Bonus shares offer big tax benefits?

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Bonus shares offer big tax benefits

Nikhil Lohade & Nimesh Shah in Mumbai | April 15, 2004 10:10 IST

With big technology and pharma companies announcing bonus share
issues, it's time to reveal a secret: Bonus shares can be effectively
used a tax saving tool.

How is this done? Simply, the loss incurred after selling a stock once
it turns ex-bonus can be used to set off against short-term capital

Bimal Doshi, Mumbai-based chartered accountant and management
consultant, explains how shares of the company which announces bonus
shares can be effectively used as a tool of tax planning.

As per the Income Tax Act, the cost of acquisition of bonus shares is
taken at NIL, while cost of original shares remains at the cost at
which there were purchased i.e. cum-bonus price. How effectively tax
can be saved is explained by the following example.

Suppose short-term capital gain realised by an individual is Rs
200,000. An individual also has other income amounting to Rs 1,50,000
on which deduction under Section 80l is not available.

Further assume that you have  fully invested for all tax planning
investments like 10,000 for 80CCC, Rs 1.00.000 for section 88, etc.

In such case tax liability works out as follows:

Suppose, the individual intends to by a stock which he will hold for a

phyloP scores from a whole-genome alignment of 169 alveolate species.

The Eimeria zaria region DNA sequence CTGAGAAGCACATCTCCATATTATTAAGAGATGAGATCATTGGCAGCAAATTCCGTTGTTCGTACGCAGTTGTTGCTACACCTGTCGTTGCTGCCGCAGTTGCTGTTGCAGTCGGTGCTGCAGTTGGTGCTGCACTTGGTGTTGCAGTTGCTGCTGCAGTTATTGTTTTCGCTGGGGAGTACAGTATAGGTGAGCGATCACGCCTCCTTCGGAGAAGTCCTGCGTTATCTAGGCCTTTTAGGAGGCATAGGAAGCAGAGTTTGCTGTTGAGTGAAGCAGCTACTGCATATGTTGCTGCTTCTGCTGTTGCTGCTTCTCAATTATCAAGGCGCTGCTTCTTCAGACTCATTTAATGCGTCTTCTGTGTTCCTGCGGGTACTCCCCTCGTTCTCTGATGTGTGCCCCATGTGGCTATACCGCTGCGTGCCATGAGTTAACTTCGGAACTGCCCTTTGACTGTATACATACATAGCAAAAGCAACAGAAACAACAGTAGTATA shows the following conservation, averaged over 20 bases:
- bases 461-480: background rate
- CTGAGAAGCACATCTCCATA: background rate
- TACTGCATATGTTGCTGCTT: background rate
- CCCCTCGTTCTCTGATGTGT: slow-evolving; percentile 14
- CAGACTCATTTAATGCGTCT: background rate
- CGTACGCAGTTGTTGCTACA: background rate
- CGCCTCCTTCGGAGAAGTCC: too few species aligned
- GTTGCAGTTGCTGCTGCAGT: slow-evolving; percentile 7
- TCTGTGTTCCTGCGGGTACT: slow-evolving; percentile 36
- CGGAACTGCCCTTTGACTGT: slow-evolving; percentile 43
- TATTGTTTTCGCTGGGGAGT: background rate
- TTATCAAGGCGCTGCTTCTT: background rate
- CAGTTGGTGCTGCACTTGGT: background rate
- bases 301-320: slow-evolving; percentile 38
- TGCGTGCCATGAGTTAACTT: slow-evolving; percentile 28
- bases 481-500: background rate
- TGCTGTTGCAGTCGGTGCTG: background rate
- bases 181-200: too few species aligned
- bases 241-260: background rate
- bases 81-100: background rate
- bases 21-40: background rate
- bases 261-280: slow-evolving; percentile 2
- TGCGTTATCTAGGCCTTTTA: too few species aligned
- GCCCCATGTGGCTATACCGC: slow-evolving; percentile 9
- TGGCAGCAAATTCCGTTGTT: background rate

longer period. He may look for a scrip in which bonus is issued.

Take, for example, Infosys, which announced a bonus in the ratio of 3
shares for one held. If the investor buys Infosys shares, say at a
cum-bonus price of Rs 5,400 per share.

The ex-price of the share will work out to Rs 1,350 share. The
investor can sell the original shares purchased at the ex-bonus price
and incur taxable short-term capital loss, which he can set-off
against his taxable STG.

Now suppose the investor buys 50 shares of Infosys at cum-bonus price
of Rs 5,400 per share. He will receive 150 bonus shares on the
original 50 shares at NIL cost.

The ex-bonus price will work out to Rs 1,350 per share. If the
investor sells original 50 shares which he had purchased at Rs 5,400
per share at Rs 1,350 per share, thereby incurring total loss of Rs
2,02,500. Thus his tax liability shall work out as follows:

Thus, effective tax outflow can be reduced to the extent of Rs 59,000.
The investor will have 150 shares of Infosys at cost NIL value. He may
hold the same for a period of one year and take advantage of the
long-term capital gain too

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